6’3” – 298 lbs. – 5.15e
2010: 14 GP / 12 GS (LG)
2011: 13 GP / 13 GS (7 C, 6 LG)
2012: 12 GP / 12 GS (C)
Redshirted in 2009 before taking over the team’s starting left guard spot two games into the 2010 season and making twelve starts there. Started three games at left guard as a sophomore before transitioning to center for seven games and back to left guard for the final three, being named an All-Big 12 First Team selection by conference coaches. Started all twelve games at center as a junior in 2012 and has started each of Oklahoma’s games there this season as well.
• Extensive starting experience for a major college football program.
• Extremely intelligent; has received numerous All-Academic selections.
• Movement skills are impressive; no trouble getting to the second level.
• Has good awareness in both pass protection and as a run blocker.
• Possesses some of the best lateral agility in this year’s center class.
• Anchors pretty well in pass protection despite his size disadvantage.
• Efficient shotgun snapper with plenty of work in those situations.
• Also has some starting experience at offensive guard, enhancing value.
• Somewhat undersized for the NFL given the proliferation of nose tackles.
• Fails to create much push in the run game, more of a wall-off blocker.
• Ends up on the ground more often than you’d like, especially vs. the run.
• Needs to improve his ability to sustain blocks for prolonged periods.
• Does not have much of a killer instinct or aggressive on-field demeanor.
• Almost certainly restricted to zone-blocking schemes at the next level.
• Upside is probably constrained by his build and previous experience.
Intelligent, mobile center prospect who has four years of starting experience at one of the premier college football programs in the country. Overall lack of size, bulk, and strength will limit both his ceiling and the number of pro teams interested, but he has a certain appeal as a relatively known quantity in an unpredictable environment. RD 5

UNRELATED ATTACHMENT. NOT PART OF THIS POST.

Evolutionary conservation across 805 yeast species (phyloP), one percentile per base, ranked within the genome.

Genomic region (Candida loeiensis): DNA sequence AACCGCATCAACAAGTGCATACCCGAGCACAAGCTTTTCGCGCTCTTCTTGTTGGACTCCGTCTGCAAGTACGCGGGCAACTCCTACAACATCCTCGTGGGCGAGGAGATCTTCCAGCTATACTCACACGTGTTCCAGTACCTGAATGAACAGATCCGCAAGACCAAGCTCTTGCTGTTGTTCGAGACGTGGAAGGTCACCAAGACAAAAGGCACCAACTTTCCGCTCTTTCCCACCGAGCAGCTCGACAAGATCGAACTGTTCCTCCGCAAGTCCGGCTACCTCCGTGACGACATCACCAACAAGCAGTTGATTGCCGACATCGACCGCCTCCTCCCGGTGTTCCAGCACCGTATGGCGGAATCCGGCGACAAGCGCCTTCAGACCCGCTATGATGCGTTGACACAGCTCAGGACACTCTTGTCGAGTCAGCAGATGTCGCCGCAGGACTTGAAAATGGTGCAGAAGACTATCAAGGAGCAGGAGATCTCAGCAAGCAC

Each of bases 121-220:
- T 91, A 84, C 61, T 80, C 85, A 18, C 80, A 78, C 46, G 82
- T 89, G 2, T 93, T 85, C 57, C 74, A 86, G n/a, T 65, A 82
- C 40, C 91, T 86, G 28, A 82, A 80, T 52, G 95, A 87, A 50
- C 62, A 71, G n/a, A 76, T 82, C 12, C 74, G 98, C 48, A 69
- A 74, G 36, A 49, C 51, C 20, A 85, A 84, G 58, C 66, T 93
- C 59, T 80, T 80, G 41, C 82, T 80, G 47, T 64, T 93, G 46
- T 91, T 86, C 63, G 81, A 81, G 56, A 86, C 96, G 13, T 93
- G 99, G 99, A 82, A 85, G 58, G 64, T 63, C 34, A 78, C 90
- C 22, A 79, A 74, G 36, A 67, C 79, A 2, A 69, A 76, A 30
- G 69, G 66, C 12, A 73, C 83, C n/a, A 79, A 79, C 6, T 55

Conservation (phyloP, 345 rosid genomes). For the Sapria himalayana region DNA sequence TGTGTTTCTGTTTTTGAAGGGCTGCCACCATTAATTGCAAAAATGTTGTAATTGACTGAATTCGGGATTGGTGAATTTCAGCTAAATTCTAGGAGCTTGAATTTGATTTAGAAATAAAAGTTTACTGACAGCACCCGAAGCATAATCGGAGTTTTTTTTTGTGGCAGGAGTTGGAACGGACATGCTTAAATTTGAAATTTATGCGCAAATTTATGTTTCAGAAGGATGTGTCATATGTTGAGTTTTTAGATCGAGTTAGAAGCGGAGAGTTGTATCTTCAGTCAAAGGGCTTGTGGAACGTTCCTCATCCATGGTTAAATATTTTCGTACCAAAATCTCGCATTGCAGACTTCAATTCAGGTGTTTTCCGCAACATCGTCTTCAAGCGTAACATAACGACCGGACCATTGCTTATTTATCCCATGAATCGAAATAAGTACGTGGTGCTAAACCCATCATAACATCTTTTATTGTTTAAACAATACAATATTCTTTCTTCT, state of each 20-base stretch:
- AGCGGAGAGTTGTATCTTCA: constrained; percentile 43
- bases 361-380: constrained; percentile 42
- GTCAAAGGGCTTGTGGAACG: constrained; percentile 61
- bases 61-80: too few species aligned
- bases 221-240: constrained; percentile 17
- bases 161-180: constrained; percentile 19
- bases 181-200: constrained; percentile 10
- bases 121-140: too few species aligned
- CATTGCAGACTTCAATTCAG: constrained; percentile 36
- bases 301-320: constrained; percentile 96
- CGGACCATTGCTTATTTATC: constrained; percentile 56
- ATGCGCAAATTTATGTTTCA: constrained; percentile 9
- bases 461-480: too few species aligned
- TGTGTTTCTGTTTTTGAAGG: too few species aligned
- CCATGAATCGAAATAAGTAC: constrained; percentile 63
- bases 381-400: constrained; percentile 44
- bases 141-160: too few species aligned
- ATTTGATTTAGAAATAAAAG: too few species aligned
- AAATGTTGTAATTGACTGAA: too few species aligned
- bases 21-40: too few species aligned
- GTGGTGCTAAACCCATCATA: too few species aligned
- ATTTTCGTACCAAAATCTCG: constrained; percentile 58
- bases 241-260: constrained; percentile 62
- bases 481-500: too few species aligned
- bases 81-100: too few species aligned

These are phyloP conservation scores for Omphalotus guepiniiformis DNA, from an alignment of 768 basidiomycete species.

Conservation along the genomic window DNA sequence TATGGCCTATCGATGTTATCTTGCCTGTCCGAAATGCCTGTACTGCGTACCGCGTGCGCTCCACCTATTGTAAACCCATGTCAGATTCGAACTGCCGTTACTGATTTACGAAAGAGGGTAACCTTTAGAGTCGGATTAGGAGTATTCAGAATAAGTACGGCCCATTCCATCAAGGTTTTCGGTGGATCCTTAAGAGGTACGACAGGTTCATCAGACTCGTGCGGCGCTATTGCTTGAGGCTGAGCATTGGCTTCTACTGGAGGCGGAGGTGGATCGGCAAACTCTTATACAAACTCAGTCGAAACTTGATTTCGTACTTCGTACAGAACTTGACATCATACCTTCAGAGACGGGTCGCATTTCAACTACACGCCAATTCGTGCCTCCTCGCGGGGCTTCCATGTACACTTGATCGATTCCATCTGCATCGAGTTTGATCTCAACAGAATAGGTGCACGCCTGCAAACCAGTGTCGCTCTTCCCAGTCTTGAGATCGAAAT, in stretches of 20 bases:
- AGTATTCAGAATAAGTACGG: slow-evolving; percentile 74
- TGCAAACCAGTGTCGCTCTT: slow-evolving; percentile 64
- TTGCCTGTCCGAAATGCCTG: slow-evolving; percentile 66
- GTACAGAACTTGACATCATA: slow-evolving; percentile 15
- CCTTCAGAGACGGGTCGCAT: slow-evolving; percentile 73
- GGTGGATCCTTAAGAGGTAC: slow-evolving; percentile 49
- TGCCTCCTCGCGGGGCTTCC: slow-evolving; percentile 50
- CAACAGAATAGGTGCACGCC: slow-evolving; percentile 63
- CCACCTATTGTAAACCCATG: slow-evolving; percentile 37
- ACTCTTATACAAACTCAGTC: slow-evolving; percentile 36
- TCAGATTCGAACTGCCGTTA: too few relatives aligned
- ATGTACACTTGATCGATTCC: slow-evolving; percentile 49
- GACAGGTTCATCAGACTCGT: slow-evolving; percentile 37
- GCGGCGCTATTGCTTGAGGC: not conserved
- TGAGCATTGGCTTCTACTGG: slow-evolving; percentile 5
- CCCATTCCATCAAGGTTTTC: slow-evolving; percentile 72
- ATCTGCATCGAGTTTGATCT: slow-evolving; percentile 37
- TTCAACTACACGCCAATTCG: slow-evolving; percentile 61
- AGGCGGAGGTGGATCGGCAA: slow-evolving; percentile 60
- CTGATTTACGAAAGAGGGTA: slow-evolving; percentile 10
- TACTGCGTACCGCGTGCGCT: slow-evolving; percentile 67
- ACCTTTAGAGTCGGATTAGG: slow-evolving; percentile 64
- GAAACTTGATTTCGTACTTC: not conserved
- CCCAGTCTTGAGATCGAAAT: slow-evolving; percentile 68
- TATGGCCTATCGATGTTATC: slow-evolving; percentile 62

6’4” – 292 lbs. – 4.85e
2010: 14 – 0.0 – 0.0, 2 QBH (LB)
2011: 19 – 5.0 – 1.0, 1 FF, 1 PD (DE)
2012: 30 – 8.5 – 3.0, 5 QBH
Came to Alabama as a 252-pound linebacker and has steadily gained weight each year; now weighs 292 pounds. Was primarily a reserve but started two games as a freshman, then became part of the team’s defensive line rotation as a sophomore before developing into the team’s full-time starter at defensive end as a junior in 2012, a role he has maintained since.
• Bulky player who has added forty pounds during his time at Alabama.
• Experienced at all four defensive line positions, primarily LE, UT.
• Has an excellent anchor and is capable of holding his ground vs. the run.
• Heavy-handed player who can knock linemen off-balance with punch.
• Effective bull rusher who can drive offensive linemen into the backfield.
• Impressive motor, especially as an edge rusher in passing situations.
• Active hand use, particularly when attempting to create pressure vs. pass.
• Range and athletic ability are surprising for a player with his build.
• Versatility even extends to short coverage drops on zone blitzes.
• May not necessarily have a true position for conventional 4-3 defenses.
• Part of a defensive line rotation and comes off the field fairly often.
• Holds his ground vs. the run but takes slightly too long to shed blocks.
• Can create pressure but can’t always seal the deal vs. elusive passers.
• Production isn’t eye-popping, aside from impressive junior campaign.
Intriguing, well-rounded defensive lineman who could fit in either an even or odd front, lining up at defensive end and sliding inside on passing downs for 4-3 teams or playing the five-technique position in a 3-4, particularly in a two-gapping scheme. Significantly more athletic than expected given his frame, but also possesses plenty of power and bulk. RD 2
6’3” – 318 lbs. – 5.25e
2010: 6 – 2.0 – 1.0
2011: 8 – 0.0 – 0.0, 1 QBH
2012: 22 – 2.0 – 0.5, 1 PD
Was used sparingly during his freshman and sophomore seasons, but eventually worked his way into the starting lineup as a junior in 2011, starting Penn State’s first eleven games, a role he has reprised as a senior.
• Overall build is highly impressive for a 4-3 nose tackle prospect.
• Has an outstanding ability to shed blocks due to active hand use.
• Scheme-versatile; could be a 4-3 nose tackle or 3-4 five-technique.
• Strength allows him to re-establish a more favorable line of scrimmage.
• Despite his size, gets low enough to win the leverage battle inside.
• Uses a variety of different moves to confuse opposing offensive linemen.
• Awareness and instincts prevent him from getting out of position.
• More of a downhill player but also possesses an above-average anchor.
• Consistently disruptive as a senior after underperforming previously.
• Initial burst is only average and doesn’t necessarily explode off the line.
• Has only been a productive player for one season and a starter for two.